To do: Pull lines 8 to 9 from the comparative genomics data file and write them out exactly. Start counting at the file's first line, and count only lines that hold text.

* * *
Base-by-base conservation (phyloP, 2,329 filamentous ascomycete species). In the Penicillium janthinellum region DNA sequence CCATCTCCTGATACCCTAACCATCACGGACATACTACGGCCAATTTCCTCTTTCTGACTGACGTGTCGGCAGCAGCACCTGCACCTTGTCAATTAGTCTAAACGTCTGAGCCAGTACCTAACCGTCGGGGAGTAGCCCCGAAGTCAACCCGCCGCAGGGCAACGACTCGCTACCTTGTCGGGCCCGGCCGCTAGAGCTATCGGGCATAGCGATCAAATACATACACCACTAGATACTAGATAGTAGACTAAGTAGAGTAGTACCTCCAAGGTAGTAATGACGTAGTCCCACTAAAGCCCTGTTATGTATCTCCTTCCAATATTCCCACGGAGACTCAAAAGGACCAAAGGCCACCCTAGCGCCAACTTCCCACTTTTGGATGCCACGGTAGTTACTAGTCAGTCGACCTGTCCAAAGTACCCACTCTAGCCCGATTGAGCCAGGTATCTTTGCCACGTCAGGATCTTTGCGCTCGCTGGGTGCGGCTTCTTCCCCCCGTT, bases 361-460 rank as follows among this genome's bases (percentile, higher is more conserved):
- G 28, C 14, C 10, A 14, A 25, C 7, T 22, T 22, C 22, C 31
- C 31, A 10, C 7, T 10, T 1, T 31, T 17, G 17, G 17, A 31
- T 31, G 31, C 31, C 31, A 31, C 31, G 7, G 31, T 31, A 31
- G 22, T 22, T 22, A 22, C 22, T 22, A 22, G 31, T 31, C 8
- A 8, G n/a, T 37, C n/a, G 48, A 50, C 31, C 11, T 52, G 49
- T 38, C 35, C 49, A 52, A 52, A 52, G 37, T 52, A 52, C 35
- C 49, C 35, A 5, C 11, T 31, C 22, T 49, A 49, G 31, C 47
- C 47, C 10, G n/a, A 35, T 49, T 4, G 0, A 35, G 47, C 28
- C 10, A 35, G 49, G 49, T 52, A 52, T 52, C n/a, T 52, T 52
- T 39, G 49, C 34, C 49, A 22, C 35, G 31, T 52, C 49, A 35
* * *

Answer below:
- C 49, C 35, A 5, C 11, T 31, C 22, T 49, A 49, G 31, C 47
- C 47, C 10, G n/a, A 35, T 49, T 4, G 0, A 35, G 47, C 28